In our first post we were talking about the names of notes, it’s placement on keyboard, Major scale construction method and how “Piano Companion” application can help you in memorising all these musical things. Today, we are going to discuss how to build a Minor scale using the same method as we used for a Major scale creation. We will also introduce a very handy tool – “Circle of Fifths”.
As you can remember from the previous post (Tutorial 1 – Note Names, Placement and Major Scale), to construct a Major scale we need to know the specific order/pattern of gaps/steps or (in musical terms) “intervals” between notes. You probably already know that these intervals are called “semitones”. The order/pattern for the Major scale is 2-2-1-2-2-2-1 and the easiest way of figuring it out – was counting gaps between white notes on keyboard from “C” to another “C” note. We can apply the same concept to create any Minor scale. We just need to find out which Minor scale has all white keys in it as well. There is a great musical feature in the application, that will help us to do that. If you open the main menu of “Piano Companion” you will see the button “Circle Of Fifths”:
When you press the button, you will be redirected to another screen, where you actually can see the “Circle of Fifths”:
Ok, you all probably have a question in you mind: “How this tool can actually help me to find the key, that I am looking for?”In our case it is A Minor scale, which has all white notes (which has no flats and has no sharps). Please have a look at the circle again:
There are 3 sections in the circle:
- Purple section – It represents Major scales.
- Peach section – It represents Minor scales.
- White section – It represents sharps and flats that each of these key has.
Can you see that a letter “A” is underneath a letter “C”? You can also see that there is a white section underneath both letters “C” and “A”.
Basically, that means that a “C Major scale” has no sharps and flats, as well as “A Minor scale” has no sharps and flats too. This is exactly what we were looking for, isn’t? The same rule applies to other letters of the circle. According to the picture, it’s clearly seen that a “G Major scale” has 1 sharp as well as “E Minor scale” has one sharp too. A “D Major scale” has 2 sharps, whereas a “B Minor scale” has 2 sharps as well and etc. Now you can tell for sure, that a “C Major scale” and “A Minor scale” has all the same notes, only the root note/ starting point is different. These scales are called “Relatives”. So, if you ever want to find out which Minor key has the same amount of sharps or flats as your chosen Major scale (and opposite), you can always use a “Circle of Fifths” as your guide.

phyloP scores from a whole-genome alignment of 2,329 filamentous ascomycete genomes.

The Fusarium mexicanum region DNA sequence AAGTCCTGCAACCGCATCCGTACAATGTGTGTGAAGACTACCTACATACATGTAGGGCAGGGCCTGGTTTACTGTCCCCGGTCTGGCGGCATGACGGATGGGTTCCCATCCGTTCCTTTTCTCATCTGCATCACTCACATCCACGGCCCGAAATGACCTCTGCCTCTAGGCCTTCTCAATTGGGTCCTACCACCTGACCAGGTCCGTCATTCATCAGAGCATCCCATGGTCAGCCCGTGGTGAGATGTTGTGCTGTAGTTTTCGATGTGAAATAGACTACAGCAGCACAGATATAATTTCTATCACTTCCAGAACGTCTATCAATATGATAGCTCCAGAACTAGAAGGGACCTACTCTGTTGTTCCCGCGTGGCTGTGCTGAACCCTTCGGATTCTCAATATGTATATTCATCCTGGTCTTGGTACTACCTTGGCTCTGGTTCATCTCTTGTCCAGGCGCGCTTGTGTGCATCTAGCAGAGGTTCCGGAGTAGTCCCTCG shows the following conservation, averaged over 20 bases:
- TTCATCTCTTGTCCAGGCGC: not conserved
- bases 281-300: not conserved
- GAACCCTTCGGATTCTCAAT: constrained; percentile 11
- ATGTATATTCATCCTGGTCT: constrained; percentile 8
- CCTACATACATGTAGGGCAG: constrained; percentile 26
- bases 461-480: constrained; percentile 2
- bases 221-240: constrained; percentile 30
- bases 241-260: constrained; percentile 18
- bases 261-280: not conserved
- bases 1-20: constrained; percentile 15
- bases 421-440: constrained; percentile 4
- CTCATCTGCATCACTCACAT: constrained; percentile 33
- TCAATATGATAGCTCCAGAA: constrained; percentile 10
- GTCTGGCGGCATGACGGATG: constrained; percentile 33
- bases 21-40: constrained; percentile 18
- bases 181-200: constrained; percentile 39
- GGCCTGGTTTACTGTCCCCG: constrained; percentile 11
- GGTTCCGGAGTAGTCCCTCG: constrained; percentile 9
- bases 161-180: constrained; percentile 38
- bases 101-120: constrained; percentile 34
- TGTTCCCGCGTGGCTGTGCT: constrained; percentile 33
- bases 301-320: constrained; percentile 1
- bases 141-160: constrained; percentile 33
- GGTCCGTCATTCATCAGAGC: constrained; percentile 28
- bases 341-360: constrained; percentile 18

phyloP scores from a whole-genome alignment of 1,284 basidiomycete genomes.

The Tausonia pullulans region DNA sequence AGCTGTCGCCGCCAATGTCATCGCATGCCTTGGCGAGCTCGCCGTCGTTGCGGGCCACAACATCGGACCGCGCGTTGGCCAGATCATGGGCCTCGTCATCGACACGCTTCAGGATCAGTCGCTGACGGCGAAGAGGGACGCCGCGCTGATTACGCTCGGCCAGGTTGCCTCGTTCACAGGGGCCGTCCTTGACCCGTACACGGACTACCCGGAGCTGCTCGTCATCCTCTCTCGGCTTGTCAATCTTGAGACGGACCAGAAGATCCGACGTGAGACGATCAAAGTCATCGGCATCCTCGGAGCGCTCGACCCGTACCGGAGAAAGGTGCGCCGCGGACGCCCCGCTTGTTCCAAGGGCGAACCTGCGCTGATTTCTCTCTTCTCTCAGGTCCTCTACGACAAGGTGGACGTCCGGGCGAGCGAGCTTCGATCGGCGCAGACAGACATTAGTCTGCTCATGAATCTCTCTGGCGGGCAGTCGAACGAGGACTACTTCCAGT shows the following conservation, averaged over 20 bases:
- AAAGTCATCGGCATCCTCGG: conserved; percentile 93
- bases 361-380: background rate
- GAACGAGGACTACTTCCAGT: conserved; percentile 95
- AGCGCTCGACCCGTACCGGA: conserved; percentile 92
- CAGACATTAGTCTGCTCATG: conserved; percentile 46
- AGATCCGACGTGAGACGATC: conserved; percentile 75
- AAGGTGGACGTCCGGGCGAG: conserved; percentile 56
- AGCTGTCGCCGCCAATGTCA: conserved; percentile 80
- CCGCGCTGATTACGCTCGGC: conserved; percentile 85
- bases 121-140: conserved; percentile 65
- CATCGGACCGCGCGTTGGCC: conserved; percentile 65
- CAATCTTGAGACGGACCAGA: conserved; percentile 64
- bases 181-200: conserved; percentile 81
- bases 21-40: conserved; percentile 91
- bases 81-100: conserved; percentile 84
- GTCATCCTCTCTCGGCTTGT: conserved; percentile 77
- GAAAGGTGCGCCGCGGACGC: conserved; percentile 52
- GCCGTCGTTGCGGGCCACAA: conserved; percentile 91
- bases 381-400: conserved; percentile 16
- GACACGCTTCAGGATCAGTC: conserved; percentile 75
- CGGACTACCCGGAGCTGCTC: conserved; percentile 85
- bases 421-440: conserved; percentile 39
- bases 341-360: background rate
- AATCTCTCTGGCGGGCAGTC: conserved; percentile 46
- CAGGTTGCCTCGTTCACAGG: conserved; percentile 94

This is not all that a “Circle of Fifths” can assist you with. It has much more information that it may seem from the first glance, however we will talk about this handy tool deeper, a little bit later. Right now, let’s come back to the main goal we were aiming for – Minor scale construction. Please go back to your main menu of the “Piano Companion” and choose a “Piano”:
Here is our piano roll, but with note names on it, just to make the process easier:
If you press the keys from A to A, you will hear the A Minor scale. So let’s have a look at the specific order/pattern for Minor scales. We are sure that you all understand, this order/pattern is different, than the one for Major scales. How do we determine it? Once again, all you need to do is look at the keyboard and count how many gaps/steps there are in between each note of the scale. Have a look at the picture below:
Cool, now we can confidently tell that the specific note order is 2-1-2-2-1-2-2, which is the order/pattern of gaps/steps that applies to any Minor scale. With this pattern you will be able to create any Minor scale!
There is one more interesting fact about the name of a Minor scale. It has another more specific name – “Aeolian scale”. If you remember the Major scale is also called – “Ionian scale”. Don’t forget, you can always check these scales in “Scales Dictionary” of the “Piano Companion” application:
As you can see, we have emphasised some “little circles” on the picture. There are two types of them:
- Fully coloured circles – represent 1 Tone/ 2 semitones
- Half coloured circles – represent 1 semitone.
That means if you forgot the specific sequence of intervalic gaps for “Ionian” or “Aeolian” scales, you can always refer to this “circle pattern” because it is equal to the“numeric pattern” of “2-1-2-2-1-2-2” or “2-2-1-2-2-2-1”.
That is all for today and If you find our articles useful, just keep an eye on our blog, as this is just a beginning. New posts will be added frequently. Keep on doing music!